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Recording Studio Glossary


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——— Y ———



Y Connector
XLR Y Connector

Y – (1) The symbol for admittance, which is the inverse of impedance (Z). (2) The abbreviation for luma in Y/C-video.

Y adapter – see Y connector.

Yamaha Corporation – Yamaha Kabushiki Gaisha. A corporation founded in 1887 by Torakusu Yamaha as Nippon Gakki Company, Ltd., a manufacturer of pianos and organs. Headquartered in Hamamatsu, Shizuoka, Japan, today Yamaha is a manufacturer of musical instruments, electronics, motorcycles, power sports equipment, and software. It is the parent company Steinberg, the developer of Cubase.

YCbCr – see YUV.

Y/C video – see S-video and YUV.

Y cable – see Y connector.

Y connector – a cable or connector used to split a signal into two or to combine two signals into one. Also called a Y cable, Y adapter, Y cord, Y lead, or wye connector.

Yoke
Yoke of CRT

Y cord – see Y connector.

Y lead – see Y connector.

Yellow Book – the specification for the CD-ROM format, used to store and playback computer data rather than digital audio on a compact disc. See also Blue Book and Red Book.

yodel – (1) A singing style in which the voice fluctuates between a normal voice and a falsetto. (2) To sing in a manner in which the voice fluctuates between a normal voice and a falsetto.

yoke – (1) The windings that deflect the beams of a CRT (cathode ray tube). (2) An assembly of two or more magnetic recording heads that enable recording or playing on more than one track at a time.

YPbPr – see YUV.

Video Connectors

YUV – the color space used in television and video. Y represents luma, which indicates light intensity. A black and white television decodes only the Y part of the signal. U and V provide the color information and are color difference signals, with U being blue minus luma (B-Y) and V being red minus luma (R-Y). When the sensors in a video camera capture an image, it is in the RGB format. The camera converts the data either into an analog signal, which can be a composite video signal (YUV), an S-video signal (Y/C), or a component video signal (YPbPr) or into a digital component signal (YCbCr). Digital component video can be transmitted over SDI, Firewire, or HDMI cables. Although YUV refers specifically to composite video, it is also used generically to refer to any of the other forms, Y/C, YPbPr, or YCbCr. Pb and Cb are B-Y signals and Pr and Cr are R-Y signals, for analog and digital respectively. Even though it is not compressed, YUV in its various forms uses less bandwidth than RGB, because it is mathematically equivalent to RGB. The conversion formulas for RGB and YUV are as follows:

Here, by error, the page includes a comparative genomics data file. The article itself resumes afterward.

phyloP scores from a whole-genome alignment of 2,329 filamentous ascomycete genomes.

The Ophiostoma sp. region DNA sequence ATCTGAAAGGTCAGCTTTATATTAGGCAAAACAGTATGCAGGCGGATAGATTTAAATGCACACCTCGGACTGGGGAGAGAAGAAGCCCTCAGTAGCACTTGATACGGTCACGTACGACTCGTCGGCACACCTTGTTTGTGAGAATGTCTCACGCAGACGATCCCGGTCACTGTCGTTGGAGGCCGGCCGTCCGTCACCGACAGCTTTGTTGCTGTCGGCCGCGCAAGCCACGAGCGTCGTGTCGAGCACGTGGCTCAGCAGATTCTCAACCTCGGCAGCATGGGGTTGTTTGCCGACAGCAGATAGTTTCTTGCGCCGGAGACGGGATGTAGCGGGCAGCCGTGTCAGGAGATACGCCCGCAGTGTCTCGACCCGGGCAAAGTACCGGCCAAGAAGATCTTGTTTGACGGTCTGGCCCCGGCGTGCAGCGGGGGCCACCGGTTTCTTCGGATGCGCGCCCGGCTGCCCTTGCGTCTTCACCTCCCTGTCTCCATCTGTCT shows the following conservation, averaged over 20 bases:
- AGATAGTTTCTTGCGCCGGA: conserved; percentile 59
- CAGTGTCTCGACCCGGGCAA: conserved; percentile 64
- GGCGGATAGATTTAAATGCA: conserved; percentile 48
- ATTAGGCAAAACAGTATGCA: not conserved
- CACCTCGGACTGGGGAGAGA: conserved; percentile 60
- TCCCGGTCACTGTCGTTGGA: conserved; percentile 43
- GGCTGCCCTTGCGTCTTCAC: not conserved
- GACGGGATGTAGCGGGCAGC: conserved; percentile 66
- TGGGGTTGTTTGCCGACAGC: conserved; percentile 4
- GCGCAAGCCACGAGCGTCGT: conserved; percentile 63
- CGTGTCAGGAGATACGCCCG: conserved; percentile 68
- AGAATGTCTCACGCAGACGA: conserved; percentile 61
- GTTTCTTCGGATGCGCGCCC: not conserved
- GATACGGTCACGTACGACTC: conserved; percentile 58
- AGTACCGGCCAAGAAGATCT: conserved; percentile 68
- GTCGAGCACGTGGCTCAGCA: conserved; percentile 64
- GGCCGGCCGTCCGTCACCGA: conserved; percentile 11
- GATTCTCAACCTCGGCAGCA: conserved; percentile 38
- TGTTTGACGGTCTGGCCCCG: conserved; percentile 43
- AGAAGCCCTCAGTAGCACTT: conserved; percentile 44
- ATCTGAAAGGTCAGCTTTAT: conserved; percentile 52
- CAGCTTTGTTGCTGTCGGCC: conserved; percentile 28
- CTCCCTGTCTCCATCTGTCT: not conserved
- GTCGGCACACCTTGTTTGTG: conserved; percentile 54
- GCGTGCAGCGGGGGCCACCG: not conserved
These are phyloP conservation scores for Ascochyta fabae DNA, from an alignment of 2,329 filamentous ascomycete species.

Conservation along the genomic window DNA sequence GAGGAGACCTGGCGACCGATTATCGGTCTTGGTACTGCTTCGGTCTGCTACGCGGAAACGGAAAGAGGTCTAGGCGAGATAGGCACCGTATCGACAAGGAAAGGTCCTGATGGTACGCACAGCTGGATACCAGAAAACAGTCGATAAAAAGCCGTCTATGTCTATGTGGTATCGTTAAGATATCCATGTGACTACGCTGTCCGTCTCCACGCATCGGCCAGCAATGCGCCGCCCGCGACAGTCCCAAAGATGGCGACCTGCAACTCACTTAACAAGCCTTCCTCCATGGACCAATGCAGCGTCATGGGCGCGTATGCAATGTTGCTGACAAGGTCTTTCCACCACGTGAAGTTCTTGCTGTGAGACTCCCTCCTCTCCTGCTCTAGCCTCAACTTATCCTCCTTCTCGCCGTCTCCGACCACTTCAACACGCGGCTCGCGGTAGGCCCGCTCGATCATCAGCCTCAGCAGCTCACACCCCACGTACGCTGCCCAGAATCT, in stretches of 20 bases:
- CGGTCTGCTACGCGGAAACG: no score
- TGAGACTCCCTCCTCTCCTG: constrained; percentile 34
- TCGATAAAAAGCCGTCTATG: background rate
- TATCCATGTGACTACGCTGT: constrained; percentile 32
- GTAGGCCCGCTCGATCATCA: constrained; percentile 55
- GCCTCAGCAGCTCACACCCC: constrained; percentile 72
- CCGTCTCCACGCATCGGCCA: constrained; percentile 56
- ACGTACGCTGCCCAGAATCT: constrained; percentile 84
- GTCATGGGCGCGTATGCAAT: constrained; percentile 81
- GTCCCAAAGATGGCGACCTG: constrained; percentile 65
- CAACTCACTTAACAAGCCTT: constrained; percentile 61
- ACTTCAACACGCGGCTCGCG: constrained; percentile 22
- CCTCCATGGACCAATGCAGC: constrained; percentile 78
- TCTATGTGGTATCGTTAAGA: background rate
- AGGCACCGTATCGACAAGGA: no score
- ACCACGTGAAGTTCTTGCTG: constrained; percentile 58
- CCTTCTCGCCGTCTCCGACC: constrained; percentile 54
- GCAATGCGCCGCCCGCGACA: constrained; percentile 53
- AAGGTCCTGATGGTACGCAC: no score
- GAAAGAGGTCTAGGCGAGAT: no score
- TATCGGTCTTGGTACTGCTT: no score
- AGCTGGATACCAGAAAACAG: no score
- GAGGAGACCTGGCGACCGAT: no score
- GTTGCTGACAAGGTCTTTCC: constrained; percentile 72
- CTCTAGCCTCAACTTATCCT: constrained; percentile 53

From RGB to YUV:
     Y = 0.299R + 0.587G + 0.114B
     U = 0.492 (B-Y) = -0.147R - 0.289G + 0.436B
     V = 0.877 (R-Y) = 0.615R - 0.515G - 0.100B
From YUV to RGB:
     R = Y + 1.140V
     G = Y - 0.395U - 0.581V
     B = Y + 2.032U



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Note: We believe this is the largest dictionary (glossary) of terms specific to usage within the recording industry that is currently available on the internet, with more than 7,800 entries, nearly 600 illustrations, and dozens of tables. Some of the terms have different or additional meanings in other situations, especially within the electronic, automotive, scientific, and computer industries. Of necessity there are obvious overlaps into other fields such as music, electronics, and computers, but such excursions are limited to information deemed pertinent to the knowledge required to operate and/or participate effectively in the workings of a recording studio. Also included are terms related to sound reinforcement (live performances) including wireless microphone technology because a working knowledge of that terminology is necessary for recording at live performance venues. Because recording studios also record audio for video and motion pictures (films), some terminology from those fields is included. Some scientific terms are included because they help explain studio terminology. For example, electromagnetism explains how microphones, loudspeakers, and guitar pickups work. Knowledge of radio waves and the radio frequency spectrum is needed to explain wireless devices. Any trademarks or trade names mentioned belong to their respective owners. The information contained in this dictionary is believed to be accurate at the time of publication. This information is subject to change without notice. The information was obtained from and cross-checked with a variety of sources that are believed to be reliable. However, Los Senderos Studio, LLC does not guarantee the accuracy or completeness of the information contained herein. Please contact us to report any errors, omissions, discrepancies, or broken links. Los Senderos Studio shall not be responsible for any consequences or damages arising out of the use of this information. Nothing in this glossary should be interpreted as legal advice. For a glossary providing information on legal and business matters for musicians, we suggest you consult Musicians Business Dictionary.

A note on alphabetical order: The terms in this glossary are alphabetical without regard to spaces and punctuation. For example, AM Radio follows amplitude. While this may seem to be at odds with other conventions, it eliminates confusion with words such as pickup, which is sometimes written as pick up or pick-up. The entries on the number page (0-9) are listed in increasing value within each digit. For example, all of the entries beginning with 1 are listed before those starting with 2. For Greek letters (α-ω), the entries are in Greek alphabetical order.